Before Mark Weddle takes a tall shot of Jäger, he rises from his barstool and walks nonchalantly to a metal cabinet at the back of the bar, rolling open a drawer and grabbing two Koozies. He walks back over to me, the top couple buttons on his short-sleeved plaid shirt open, and we slide the Koozies over our Miller Lite cans. Our shot glasses clink, touch the bar top and then empty.
Now we can talk.
If you live in Greensboro and know anything about bars or bartending, you know Mark Weddle. Probably from his days slinging drinks off a secret cocktail menu he covertly created at Green Valley Grill, or maybe from his glory days at the bygone Josephine’s.
If you’re an oldhead, you might remember Weddle from his flair years at the Rhino Club, his self-described “shock and awe” era at Darryl’s or another deep cut like Houlihan’s, Ham’s or Sky nightclub. If you’re newer to the game, you just know Weddle as the affable guy with a curled mustache who — until recently — was inventing some of the Triad’s most creative and delicious cocktails at Traveled Farmer.
The restaurant — formerly known as Marshall Free House and owned by developer Marty Kotis — closed suddenly at the end of 2017. We’re not here for an autopsy, though. Instead, Weddle and I are taking down our shot and a beer at his go-to dive to talk about his future.
We’re at the Taproom, a dive among several in the stretch along Lawndale Avenue not far from the former Traveled Farmer or the Lawndale Shopping Center. There’s liquor, of course, but not cocktails exactly — if anything it’s more like a less trafficked Fisher’s or one of Weddle’s gigs from his early days. But the man known for upping cocktail culture in Greensboro would rather be here than just about everywhere, tapping the bartender’s hand to encourage her to keep pouring on his Jäger shot and nursing the light version of the champagne of beers.
“I love when people know me from the bar and then they see me here,” Weddle laughs. He likes throwing people off, which makes sense with his experimental approach to making drinks.
Weddle was sorry to see Traveled Farmer close — “I put a lot into Traveled Farmer, and I had fun, man,” he says. “I wish we could’ve kept that going. The gloves were off there.” But now, good luck getting him to go back to the old days, working somewhere until 3 a.m.
“I’m tired of mopping other people’s floors,” he says.
Now, Weddle has “every iron in the fire.” He’s doing pop-up bartending shifts at places like 1618 Midtown, hoping to expand his one-night stands to every cocktail bar in the city before year’s end. He’s now the operations manager at Sutler’s Spirit distillery in Winston-Salem, and he’s partnered with a local crew to put out short instructional videos teaching people how to make some killer drinks at home.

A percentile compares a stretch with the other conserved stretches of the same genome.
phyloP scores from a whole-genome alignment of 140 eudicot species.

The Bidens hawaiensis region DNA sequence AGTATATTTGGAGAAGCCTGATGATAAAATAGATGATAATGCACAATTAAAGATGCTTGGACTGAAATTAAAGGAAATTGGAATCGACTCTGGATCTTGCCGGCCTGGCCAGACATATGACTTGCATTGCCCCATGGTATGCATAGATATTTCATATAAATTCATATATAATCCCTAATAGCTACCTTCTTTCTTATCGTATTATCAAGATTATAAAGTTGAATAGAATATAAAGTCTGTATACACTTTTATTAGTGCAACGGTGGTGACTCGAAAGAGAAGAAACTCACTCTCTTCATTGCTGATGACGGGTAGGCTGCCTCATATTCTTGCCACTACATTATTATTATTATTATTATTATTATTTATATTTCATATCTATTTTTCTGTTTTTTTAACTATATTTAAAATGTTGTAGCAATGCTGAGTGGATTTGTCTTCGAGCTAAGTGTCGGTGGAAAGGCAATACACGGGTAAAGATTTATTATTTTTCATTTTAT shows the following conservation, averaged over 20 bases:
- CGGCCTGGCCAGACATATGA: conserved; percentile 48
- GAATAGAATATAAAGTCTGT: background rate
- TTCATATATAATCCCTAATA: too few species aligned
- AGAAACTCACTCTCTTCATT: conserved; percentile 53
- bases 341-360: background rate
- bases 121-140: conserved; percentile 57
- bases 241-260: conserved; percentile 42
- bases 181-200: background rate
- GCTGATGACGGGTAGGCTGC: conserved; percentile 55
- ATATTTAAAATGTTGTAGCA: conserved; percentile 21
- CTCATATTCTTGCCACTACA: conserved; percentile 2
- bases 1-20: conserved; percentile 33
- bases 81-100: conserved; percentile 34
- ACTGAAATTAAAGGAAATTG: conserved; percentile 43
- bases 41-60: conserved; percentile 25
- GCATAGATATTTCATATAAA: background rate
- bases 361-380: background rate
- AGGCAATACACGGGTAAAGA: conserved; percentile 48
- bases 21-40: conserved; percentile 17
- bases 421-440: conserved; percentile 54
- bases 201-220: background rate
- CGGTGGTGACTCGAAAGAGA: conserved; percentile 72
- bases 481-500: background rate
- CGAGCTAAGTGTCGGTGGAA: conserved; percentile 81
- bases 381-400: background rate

Probably most importantly, Weddle is stepping out on his own. He hands me a black, semi-slick business card with curved edges. He’s calling it Cocktail Culture, and the mission is to “demystify mixology.” His business will have several components to it, including trainings, classes, selling shrubs or other handmade cocktail ingredients and maybe even a physical space that acts as a sometimes-bar. Weddle is just getting going — his website will be live shortly, if it isn’t already — but his decades of experience behind the bar are starting to coalesce into a venture of his own.
Weddle is in the middle of recounting his non-linear timeline to me when our Taproom bartender pulls out a bottle of Old Weller Antique wheat bourbon. Ever the host and friendly professor, Weddle nabs us a sample and explains that when you smell liquor, you should open your mouth to better take in the aroma. Demonstrating, he says, “This really smells like banana pudding.” And it does.
Weddle’s career trajectory zigs as much as it zags. He’s been making drinks here since he turned 21, back at Darryl’s, and loves it in part because it’s “a platform to be as silly and nerdy as I want.”
“I always consider myself the host of this great party,” he says.
The party hasn’t always been great to him, exactly, but other times it’s surprised him. Weddle was riding high in 2013, coming in second place in Absolut’s national Bloody Mary competition. But two years later, Josephine’s closed and he needed to have his hip replaced. The restaurant’s owners, Sarah Keith and Chris Blackburn, came through in a big way, organizing a fundraiser for his medical bills at the Blind Tiger and raising $10,000 for his medical expenses. The unsolicited, generous gesture reaffirmed his belief in people, Weddle says, and really helped him move forward.
That same year, Weddle’s mom passed away.
“I wish I could tell her about this,” he says, slowly tapping his Cocktail Culture business card on the bar top with a heavy finger. She used to tell him that “sometimes you have to nudge fate.” This chapter, and so many aspects of his story up until now, are him doing just that.
“All I really wanna do is inspire other people,” Weddle says. “It’s not about being the best. It’s about being meaningful and having an impact.”
But Weddle, in my semi-expert opinion, is the best in the city, at least right now. He knows he’s good, but he’s too humble and kind to boast.
“If I was gone tomorrow,” he says, taking a long pause before continuing, “I would want people to say, ‘That guy could make a great drink.’”
And with that, he orders us another round of Jäger shots. It’s the middle of the afternoon, so I wave off a second Miller Lite to accompany it. Weddle taps the bartender’s pointer finger across the bar, signaling a stronger pour again, and turns toward me with a wry smile.
“Oh,” he says, “I thought we were going to Westerwood [Tavern] after this.”